Put down the Pamplemousse La Croix—carbonation is enemy number one if you have acid reflux. “The bubbles of carbonation expand inside the stomach, and the increased pressure contributes to reflux,” Fruge explains.
“Fried and fatty foods can cause the lower esophageal sphincter to relax,” Fruge says. As you’ll remember from above, this causes stomach acid to rise.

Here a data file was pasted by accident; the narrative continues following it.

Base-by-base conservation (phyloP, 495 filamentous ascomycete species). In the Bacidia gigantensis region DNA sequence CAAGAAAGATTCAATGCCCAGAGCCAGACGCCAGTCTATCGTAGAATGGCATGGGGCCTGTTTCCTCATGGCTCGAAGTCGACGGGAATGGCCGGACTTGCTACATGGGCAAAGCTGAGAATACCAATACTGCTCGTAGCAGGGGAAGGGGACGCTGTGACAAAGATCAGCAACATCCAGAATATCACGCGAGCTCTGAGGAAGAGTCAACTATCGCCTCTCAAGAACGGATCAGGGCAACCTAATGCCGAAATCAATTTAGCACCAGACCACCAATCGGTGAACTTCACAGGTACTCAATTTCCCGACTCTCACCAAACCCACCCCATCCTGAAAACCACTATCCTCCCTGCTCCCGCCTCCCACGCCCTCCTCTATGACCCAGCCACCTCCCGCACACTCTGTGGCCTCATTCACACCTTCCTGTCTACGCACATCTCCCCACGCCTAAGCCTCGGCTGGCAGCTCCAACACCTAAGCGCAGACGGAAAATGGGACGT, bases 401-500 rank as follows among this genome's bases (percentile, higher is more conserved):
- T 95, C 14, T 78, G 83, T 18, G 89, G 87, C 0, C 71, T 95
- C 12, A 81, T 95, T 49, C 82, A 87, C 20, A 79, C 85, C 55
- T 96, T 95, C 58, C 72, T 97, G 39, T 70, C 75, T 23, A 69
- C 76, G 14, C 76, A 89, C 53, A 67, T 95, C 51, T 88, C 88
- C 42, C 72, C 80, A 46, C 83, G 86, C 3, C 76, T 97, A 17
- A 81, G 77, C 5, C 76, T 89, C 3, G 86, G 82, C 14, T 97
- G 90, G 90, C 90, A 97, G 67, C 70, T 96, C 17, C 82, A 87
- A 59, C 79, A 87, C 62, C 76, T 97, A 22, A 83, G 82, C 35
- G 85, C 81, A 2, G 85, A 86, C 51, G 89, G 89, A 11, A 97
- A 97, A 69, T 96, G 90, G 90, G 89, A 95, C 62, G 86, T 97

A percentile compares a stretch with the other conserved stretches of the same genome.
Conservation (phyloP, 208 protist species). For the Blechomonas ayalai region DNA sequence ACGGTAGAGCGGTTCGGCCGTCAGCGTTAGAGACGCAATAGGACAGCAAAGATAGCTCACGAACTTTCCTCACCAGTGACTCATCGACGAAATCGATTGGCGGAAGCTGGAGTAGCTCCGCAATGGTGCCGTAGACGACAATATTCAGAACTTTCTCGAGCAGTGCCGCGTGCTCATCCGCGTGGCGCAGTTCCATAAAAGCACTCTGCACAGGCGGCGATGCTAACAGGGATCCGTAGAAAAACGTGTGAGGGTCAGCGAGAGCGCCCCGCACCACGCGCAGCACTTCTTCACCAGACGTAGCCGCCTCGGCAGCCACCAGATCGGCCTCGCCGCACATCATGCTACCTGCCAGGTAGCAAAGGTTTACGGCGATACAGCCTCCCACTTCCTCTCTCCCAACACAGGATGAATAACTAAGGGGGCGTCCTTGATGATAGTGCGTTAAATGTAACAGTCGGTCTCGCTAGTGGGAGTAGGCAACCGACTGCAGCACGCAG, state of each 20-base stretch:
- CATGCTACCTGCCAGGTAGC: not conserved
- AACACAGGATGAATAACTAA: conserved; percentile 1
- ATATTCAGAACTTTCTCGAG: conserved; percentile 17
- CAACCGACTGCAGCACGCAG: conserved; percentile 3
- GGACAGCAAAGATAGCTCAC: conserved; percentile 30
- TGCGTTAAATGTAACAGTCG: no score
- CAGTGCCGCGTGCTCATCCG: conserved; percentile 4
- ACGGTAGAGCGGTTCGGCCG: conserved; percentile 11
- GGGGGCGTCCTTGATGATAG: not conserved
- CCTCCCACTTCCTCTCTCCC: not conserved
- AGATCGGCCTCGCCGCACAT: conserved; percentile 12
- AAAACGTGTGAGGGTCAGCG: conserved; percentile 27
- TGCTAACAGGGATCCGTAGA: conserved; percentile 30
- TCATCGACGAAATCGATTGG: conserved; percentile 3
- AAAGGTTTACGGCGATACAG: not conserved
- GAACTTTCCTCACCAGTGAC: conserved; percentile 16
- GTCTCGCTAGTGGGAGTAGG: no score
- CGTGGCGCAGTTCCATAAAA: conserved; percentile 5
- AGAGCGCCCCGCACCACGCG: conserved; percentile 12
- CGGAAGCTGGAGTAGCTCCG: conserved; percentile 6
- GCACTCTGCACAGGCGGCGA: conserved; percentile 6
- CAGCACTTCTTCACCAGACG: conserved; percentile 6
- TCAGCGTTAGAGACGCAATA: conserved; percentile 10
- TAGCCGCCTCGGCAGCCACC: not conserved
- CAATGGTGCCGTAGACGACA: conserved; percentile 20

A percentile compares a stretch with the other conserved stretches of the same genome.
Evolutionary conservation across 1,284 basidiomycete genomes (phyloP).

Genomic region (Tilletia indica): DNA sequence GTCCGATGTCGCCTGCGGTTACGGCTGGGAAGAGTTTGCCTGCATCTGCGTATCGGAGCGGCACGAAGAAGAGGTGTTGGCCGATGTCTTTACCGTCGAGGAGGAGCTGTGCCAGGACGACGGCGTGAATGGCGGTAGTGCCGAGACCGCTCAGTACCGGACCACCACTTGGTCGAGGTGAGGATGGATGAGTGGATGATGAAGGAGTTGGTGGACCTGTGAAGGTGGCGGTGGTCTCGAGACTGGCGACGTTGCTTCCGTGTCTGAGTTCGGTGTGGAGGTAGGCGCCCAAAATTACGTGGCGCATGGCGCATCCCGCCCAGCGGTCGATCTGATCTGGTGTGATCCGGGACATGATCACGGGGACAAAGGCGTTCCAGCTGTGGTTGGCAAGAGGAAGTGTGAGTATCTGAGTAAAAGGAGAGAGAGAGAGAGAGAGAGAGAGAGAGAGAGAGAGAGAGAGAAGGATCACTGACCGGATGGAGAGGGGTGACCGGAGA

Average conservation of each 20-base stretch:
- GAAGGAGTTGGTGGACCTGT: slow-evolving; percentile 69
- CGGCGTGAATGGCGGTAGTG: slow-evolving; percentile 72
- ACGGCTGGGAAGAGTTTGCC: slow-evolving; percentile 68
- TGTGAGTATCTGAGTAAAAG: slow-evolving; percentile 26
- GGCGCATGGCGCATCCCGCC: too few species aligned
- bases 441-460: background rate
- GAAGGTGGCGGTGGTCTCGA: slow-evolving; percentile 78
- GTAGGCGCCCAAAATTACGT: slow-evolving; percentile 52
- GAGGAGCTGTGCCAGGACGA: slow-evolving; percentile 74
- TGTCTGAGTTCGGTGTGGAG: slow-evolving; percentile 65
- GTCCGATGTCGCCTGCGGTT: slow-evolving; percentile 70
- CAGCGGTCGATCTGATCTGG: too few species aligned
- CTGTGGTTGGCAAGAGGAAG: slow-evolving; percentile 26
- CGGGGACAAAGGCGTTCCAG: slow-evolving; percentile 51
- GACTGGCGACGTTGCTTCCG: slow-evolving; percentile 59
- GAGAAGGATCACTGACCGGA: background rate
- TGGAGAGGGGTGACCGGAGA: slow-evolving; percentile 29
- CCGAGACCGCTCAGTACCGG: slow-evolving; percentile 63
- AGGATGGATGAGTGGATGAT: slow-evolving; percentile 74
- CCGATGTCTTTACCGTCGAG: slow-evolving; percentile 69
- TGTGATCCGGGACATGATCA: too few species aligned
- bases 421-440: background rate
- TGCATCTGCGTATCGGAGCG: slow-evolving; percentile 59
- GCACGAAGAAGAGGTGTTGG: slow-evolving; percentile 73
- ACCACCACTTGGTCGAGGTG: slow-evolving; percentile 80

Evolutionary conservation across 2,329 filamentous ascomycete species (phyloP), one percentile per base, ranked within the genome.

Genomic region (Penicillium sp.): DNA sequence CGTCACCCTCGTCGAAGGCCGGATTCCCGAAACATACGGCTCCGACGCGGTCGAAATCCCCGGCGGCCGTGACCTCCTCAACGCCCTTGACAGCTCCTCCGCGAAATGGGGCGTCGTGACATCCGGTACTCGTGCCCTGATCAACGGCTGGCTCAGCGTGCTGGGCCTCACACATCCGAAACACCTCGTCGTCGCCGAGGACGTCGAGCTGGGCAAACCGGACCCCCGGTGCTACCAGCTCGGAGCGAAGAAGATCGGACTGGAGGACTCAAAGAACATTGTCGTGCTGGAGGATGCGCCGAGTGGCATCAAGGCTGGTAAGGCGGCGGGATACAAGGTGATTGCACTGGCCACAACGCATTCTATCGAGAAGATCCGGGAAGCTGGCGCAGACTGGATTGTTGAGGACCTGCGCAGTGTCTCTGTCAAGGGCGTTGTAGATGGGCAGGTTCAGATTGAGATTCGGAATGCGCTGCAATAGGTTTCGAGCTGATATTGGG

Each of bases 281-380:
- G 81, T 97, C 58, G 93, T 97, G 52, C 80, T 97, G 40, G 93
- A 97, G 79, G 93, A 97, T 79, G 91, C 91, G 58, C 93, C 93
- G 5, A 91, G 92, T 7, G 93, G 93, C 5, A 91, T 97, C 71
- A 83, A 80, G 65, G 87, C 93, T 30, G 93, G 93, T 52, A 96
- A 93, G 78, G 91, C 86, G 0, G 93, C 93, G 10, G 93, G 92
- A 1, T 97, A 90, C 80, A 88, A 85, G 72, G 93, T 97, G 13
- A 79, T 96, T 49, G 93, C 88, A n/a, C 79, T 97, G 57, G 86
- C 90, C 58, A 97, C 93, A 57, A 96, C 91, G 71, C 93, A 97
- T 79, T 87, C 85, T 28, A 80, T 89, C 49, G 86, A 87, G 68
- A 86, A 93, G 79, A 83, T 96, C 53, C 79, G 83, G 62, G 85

“Mint products seem to make symptoms worse because they lower pressure in the esophageal sphincter,” Axe explains. In layman’s terms, there’s not enough pressure to keep your stomach acid where it belongs: in your stomach.
“Spicy foods are known to worsen the burning sensation associated with acid reflux in some patients,” Axe says. Spices will affect everyone differently, so it may take a bit of trial and error to determine which spices—and at which levels—exacerbate your acid reflux.